I sat in on a job interview recently when I was asked how to improve the process of the department. I suggested (among other things) switching to an agile or at least a hybrid agile approach after learning what their current process was. I was told since they weren’t developing software directly for these particular projects, that wouldn’t be an option. So I knew right then that TPTB didn’t really understand what it meant to tackle projects with an agile approach.
It is fair to say that for the majority of projects and industries, agile does work and work quite well. But even in software development agile struggles in regulated industries (financial, healthcare -from my own personal experience – comes to mind). Often it is thought that agile’s iterative approach simply woudn’t work within the harsh frameworks of tightly regulated industries.
But for example in the healthcare industry, regulations are constantly changing and changing at a pace never seen before. So the ability to adapt and to do so quickly can mean success or failure. This is a new approach to be sure for these type of projects, but the flexibility of the rapid pace of change gives agile the edge.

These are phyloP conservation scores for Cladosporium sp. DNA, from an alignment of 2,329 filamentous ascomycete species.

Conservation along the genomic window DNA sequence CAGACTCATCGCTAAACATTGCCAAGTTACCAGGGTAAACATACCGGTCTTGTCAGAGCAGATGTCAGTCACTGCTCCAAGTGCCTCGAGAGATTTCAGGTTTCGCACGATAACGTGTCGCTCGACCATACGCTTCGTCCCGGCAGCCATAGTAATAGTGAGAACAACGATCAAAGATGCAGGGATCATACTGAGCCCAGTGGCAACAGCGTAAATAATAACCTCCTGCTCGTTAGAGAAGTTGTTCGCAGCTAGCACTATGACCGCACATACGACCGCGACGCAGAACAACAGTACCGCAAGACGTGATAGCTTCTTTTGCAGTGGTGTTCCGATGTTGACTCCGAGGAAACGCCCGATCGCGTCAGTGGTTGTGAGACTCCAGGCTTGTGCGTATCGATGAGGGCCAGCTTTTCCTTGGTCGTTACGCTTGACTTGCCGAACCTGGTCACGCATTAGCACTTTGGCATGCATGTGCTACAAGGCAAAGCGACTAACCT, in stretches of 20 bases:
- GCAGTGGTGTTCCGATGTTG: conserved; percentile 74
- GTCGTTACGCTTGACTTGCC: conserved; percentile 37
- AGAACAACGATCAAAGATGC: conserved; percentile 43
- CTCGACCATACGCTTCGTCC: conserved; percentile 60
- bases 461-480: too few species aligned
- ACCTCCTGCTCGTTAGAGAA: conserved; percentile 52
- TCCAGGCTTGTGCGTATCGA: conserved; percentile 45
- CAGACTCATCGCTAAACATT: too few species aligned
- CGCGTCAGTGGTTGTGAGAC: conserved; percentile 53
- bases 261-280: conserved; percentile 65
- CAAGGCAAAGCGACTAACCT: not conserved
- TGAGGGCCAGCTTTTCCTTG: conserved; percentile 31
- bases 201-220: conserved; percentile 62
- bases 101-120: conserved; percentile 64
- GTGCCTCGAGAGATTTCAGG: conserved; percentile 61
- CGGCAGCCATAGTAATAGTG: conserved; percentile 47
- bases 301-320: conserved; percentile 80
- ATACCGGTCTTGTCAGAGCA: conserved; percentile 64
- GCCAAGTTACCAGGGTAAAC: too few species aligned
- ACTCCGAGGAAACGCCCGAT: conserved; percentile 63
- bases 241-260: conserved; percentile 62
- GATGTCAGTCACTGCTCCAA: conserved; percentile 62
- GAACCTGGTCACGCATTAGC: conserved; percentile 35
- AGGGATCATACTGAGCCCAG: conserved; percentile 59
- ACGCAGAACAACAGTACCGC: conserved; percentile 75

The key to agile in regulated industries is a balance of the rapid pace of the iterations with the often exhausting documentation that simply must be produced with tightly regulated industries such as healthcare. Sometimes this may mean a hybrid approach between agile and waterfall. The key is knowing how and when to blend the two together. Also another key factor is to really know the full depth of the regulations you must follow. Since the regulations are often rapidly changing it is a matter of utilizing an agile approach to let the team move and evolve the project as the regulations do.
One of the biggest impediments to implementing an agile approach is what I encountered during the interview. Many people are still stuck in the mindset of having a full featured set of deliverables in place by the date shown on the critical path which is usually determined by the marketing department. But the key and secret to showing how powerful an agile approach can be is to start small with perhaps a hybrid approach when needed, but to also show in increments how agile can be beneficial in the long run. No matter the project or industry.